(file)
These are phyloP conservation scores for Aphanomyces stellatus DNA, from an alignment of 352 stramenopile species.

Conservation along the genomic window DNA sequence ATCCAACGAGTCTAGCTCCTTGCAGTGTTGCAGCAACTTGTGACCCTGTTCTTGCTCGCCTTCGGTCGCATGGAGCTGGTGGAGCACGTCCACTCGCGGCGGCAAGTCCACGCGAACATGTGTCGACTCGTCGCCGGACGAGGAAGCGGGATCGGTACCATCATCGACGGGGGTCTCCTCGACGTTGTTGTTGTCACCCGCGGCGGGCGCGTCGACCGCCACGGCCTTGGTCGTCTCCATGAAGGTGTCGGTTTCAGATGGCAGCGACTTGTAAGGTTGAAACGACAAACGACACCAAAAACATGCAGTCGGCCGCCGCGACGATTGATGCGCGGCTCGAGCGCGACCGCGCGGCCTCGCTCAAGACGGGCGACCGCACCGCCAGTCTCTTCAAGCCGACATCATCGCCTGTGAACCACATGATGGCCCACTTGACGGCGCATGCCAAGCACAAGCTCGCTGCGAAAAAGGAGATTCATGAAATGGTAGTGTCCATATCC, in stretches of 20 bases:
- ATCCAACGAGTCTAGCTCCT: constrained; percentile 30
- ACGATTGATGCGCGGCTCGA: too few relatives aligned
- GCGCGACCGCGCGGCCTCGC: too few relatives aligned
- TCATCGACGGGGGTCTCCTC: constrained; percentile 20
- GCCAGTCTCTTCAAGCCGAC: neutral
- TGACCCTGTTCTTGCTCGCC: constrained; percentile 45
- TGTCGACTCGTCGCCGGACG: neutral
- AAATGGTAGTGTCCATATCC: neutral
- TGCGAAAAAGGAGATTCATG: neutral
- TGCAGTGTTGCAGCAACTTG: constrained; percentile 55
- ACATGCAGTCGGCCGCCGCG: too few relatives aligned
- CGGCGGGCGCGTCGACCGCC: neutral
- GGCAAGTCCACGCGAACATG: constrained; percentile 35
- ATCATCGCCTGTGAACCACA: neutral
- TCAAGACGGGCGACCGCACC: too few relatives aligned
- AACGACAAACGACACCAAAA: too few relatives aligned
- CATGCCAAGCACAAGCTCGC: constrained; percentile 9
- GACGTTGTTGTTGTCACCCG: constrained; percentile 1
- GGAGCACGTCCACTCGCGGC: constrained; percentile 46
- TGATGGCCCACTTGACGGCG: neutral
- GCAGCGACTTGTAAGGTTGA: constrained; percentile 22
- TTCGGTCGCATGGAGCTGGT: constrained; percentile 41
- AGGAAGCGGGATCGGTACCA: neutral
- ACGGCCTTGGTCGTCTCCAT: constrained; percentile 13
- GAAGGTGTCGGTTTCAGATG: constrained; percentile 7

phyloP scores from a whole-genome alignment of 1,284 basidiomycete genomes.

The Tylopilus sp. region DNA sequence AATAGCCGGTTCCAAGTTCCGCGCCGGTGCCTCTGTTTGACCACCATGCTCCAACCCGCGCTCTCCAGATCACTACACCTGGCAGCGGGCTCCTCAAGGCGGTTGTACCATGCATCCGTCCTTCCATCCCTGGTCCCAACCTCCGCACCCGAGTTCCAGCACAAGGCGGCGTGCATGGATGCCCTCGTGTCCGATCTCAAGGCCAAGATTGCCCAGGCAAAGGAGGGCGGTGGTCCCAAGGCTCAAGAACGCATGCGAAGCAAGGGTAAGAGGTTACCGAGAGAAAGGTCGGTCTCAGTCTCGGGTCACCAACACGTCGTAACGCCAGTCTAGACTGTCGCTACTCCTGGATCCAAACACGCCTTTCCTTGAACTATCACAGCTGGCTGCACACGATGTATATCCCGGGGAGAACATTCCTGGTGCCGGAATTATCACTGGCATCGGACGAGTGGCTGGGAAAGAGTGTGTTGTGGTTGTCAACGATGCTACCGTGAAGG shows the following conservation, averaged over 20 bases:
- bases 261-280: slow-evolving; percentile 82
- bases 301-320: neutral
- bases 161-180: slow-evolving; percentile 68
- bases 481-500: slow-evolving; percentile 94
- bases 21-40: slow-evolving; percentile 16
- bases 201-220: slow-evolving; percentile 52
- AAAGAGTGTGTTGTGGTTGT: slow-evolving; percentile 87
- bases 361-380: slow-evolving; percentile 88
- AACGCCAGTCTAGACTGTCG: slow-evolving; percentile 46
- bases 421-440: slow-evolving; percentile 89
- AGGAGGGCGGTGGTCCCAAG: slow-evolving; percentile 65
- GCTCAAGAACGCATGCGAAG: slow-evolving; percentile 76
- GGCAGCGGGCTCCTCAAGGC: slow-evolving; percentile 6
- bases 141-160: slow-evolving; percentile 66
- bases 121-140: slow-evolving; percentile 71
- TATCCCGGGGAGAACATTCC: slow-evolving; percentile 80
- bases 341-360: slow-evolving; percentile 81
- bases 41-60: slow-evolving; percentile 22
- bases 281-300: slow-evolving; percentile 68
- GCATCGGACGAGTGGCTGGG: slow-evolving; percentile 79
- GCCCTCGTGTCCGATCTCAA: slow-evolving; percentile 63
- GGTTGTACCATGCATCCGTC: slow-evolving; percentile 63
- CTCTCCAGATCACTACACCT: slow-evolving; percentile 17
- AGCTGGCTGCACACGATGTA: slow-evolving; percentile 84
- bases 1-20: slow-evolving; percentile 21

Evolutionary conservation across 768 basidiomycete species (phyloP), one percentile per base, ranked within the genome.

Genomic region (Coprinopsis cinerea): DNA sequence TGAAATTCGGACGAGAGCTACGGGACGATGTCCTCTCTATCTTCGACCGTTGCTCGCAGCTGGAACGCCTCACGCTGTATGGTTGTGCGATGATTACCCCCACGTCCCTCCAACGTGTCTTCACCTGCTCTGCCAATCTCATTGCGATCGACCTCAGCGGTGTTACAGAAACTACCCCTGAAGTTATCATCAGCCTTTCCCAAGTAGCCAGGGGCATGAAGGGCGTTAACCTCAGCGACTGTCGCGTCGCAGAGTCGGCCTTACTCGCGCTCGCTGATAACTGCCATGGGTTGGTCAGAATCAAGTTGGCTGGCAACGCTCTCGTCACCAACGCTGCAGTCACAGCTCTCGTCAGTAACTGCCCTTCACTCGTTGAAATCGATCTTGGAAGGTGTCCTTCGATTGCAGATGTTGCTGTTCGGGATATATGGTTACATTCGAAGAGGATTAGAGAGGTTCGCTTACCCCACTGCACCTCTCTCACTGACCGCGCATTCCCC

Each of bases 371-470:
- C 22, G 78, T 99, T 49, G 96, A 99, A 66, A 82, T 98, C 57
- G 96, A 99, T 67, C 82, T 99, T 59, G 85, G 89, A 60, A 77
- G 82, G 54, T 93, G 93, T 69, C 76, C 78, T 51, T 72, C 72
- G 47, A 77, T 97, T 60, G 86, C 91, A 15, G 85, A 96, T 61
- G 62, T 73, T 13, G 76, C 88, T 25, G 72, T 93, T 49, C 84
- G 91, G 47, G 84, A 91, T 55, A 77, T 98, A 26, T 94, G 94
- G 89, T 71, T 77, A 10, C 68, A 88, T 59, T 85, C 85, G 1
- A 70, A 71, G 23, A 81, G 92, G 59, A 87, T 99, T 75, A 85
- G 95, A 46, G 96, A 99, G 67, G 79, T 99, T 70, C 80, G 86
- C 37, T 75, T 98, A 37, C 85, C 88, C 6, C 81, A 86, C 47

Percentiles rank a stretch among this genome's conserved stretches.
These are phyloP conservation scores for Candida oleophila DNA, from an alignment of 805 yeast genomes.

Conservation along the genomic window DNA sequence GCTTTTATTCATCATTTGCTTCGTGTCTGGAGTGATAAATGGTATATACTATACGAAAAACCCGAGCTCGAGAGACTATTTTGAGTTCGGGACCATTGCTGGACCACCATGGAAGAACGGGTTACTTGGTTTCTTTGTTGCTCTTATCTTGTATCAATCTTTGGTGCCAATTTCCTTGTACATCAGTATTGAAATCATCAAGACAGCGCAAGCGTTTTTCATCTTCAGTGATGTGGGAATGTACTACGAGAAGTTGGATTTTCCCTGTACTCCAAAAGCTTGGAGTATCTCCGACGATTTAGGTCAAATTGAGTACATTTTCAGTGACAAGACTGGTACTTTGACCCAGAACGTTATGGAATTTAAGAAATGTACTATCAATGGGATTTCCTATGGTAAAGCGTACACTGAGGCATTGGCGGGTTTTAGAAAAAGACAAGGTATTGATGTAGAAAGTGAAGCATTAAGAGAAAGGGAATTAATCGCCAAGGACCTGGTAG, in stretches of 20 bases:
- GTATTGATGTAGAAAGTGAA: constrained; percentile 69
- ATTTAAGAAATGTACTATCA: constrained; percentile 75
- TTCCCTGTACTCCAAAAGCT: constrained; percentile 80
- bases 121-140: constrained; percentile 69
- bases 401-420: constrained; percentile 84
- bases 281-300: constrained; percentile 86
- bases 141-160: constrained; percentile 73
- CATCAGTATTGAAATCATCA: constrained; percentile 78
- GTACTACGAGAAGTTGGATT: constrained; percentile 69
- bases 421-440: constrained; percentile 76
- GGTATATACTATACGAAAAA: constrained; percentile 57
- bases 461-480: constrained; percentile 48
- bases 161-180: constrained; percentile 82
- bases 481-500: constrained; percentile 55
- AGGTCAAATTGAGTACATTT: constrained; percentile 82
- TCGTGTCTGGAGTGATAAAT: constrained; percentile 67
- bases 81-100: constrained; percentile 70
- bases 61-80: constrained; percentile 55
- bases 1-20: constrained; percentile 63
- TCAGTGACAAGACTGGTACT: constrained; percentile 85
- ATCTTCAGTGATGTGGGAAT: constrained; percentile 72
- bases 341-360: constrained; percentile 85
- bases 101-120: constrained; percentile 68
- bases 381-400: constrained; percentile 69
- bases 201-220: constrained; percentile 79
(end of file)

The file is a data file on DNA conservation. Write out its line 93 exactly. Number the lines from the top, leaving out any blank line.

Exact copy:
- bases 101-120: constrained; percentile 68